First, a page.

# Why does the "entanglement entropy" provide a necessary and sufficient condition for bipartite entanglement?

The usual argument I’ve seen is that, well, if you have some separable (unentangled) pure state $$|\psi\rangle= |\psi_1\rangle \otimes |\psi_2\rangle$$ then $$\text{Tr}_2 (|\psi\rangle \langle \psi|) = |\psi_1\rangle \langle \psi_1 |$$ and therefore the entropy of entanglement $$S_E$$ between subsystem $$1$$ and $$2$$ is $$0$$ as $$S_E(\rho, 1|2)= S_N(\rho_1),$$ where $$S_N$$ is the Von Neumann entropy and $$\rho_1$$ is the reduced density matrix describing subsystem $$1$$. There is no doubt about the above.

Now, why is this a reversible statement? Why if $$S_E(\rho, 1|2) \neq 0$$ then subsystem $$1$$ is entangled with subsystem $$2$$.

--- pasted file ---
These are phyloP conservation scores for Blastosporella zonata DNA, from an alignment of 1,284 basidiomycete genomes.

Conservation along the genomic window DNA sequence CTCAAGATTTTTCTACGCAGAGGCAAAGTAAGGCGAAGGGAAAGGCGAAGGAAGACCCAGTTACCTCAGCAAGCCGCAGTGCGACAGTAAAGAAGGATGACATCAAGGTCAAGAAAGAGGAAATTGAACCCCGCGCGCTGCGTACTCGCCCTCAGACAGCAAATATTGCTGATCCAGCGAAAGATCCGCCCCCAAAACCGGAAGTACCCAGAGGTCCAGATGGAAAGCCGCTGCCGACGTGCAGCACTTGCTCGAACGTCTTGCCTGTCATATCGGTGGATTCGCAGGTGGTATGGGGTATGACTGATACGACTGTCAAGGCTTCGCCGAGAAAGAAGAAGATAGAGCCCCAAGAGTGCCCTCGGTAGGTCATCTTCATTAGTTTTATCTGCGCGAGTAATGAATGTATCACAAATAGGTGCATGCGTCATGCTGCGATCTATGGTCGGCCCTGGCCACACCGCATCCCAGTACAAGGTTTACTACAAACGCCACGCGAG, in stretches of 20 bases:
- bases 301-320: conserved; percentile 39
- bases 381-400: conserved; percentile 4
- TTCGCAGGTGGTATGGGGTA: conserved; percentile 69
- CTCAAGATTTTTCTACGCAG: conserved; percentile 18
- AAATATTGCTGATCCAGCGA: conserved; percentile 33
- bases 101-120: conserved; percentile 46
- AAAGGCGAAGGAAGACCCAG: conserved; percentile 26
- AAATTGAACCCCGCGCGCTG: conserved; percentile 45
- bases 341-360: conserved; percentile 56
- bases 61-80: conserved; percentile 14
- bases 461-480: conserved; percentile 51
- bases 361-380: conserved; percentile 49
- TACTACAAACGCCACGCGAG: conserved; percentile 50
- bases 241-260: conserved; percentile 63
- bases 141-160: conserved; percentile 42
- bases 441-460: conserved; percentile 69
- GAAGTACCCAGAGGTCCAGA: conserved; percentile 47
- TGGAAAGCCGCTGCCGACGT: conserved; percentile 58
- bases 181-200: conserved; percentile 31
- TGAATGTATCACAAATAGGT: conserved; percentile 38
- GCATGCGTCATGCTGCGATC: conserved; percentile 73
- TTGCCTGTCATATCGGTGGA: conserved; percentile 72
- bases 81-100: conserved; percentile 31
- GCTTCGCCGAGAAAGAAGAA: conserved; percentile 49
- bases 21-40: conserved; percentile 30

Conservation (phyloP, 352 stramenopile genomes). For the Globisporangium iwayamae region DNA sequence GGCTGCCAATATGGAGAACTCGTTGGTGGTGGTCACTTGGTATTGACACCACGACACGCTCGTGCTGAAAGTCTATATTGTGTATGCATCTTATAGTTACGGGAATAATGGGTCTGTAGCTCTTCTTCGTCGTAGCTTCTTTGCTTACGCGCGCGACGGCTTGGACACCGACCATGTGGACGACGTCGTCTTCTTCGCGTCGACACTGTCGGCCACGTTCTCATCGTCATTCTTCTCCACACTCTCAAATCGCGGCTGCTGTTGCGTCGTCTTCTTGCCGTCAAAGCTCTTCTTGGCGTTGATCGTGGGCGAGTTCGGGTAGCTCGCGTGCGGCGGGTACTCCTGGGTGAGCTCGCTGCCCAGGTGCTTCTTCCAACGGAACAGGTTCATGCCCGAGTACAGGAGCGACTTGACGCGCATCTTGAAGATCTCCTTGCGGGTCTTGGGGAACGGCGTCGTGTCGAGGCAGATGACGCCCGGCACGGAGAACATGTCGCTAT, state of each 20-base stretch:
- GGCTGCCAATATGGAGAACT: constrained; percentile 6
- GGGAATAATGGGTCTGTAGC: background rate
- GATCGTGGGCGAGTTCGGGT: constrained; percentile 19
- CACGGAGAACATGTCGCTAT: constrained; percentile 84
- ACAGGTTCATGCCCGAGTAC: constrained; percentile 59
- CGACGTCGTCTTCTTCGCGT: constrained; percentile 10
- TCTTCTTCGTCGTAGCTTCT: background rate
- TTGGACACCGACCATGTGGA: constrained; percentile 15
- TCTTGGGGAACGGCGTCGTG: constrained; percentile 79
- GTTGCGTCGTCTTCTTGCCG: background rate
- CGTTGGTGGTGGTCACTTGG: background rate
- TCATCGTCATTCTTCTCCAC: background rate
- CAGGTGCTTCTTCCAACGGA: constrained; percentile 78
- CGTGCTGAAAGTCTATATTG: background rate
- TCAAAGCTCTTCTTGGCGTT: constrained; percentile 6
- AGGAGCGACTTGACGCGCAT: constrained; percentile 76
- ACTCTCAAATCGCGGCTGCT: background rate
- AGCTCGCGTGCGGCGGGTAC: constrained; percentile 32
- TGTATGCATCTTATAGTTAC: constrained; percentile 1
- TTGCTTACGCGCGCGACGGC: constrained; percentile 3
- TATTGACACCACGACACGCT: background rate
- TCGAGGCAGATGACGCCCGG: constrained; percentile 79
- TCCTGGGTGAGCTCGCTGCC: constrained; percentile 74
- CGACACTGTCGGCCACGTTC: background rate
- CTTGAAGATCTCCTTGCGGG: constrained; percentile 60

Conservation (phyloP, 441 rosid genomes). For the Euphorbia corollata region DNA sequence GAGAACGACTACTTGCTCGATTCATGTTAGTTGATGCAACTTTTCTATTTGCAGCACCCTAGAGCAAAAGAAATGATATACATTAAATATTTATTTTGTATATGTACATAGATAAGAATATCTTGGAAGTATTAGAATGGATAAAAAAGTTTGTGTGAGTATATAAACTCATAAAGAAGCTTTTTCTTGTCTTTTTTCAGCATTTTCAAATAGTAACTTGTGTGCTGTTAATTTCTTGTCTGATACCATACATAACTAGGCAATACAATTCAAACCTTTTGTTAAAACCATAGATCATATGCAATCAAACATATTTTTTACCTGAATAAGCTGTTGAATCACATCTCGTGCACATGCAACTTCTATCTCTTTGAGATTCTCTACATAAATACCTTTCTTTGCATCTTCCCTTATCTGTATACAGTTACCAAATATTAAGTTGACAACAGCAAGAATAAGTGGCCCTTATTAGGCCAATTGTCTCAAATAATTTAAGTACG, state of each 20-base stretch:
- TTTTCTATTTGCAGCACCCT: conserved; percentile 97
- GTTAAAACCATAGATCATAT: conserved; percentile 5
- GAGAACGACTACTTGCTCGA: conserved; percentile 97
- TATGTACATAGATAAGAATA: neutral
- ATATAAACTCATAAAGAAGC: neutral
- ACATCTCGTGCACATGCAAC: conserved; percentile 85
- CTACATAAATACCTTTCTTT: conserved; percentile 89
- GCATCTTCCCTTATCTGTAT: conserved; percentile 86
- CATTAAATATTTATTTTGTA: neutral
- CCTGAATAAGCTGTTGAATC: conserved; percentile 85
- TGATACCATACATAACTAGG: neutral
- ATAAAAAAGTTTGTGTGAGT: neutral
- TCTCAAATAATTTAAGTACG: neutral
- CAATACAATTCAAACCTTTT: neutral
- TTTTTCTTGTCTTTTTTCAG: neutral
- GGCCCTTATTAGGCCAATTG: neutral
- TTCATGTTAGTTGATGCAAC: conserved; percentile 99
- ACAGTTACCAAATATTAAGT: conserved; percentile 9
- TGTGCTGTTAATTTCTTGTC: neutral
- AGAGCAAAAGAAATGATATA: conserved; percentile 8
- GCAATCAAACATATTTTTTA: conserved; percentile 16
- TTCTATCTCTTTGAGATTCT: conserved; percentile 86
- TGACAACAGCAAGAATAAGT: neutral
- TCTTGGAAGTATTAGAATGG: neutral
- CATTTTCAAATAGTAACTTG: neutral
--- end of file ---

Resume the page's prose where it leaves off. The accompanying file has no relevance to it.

• This is a question of logic: if A always implies B then the falseness of B always implies the falseness of A. Aug 9, 2021 at 19:38

Consider a bipartite system and let $$\rho$$ denote a pure state density operator with reduced density matrices $$\rho_1$$ and $$\rho_2$$.
OP proved that if $$\rho$$ is a product state, then $$S_{\mathrm E} (\rho) = 0$$. By modus tollens it follows that if $$S_{\mathrm E}(\rho) \neq 0$$ for a bipartite pure $$\rho$$, then $$\rho$$ cannot be a product state (and thus both subsystems are entangled).
Note that $$\rho_1$$ and $$\rho_2$$ are pure if and only if $$\rho$$ is a product state, which can be shown using the Schmidt decomposition. Moreover, the von Neumann entropy of a density matrix is zero if and only if it is pure.
Consequently, the entropy of entanglement of a pure bipartite state $$\rho$$ is zero if and only if it is a product state:
$$S_{\mathrm E} (\rho) = 0 \Longleftrightarrow \rho = \rho_1 \otimes \rho_2$$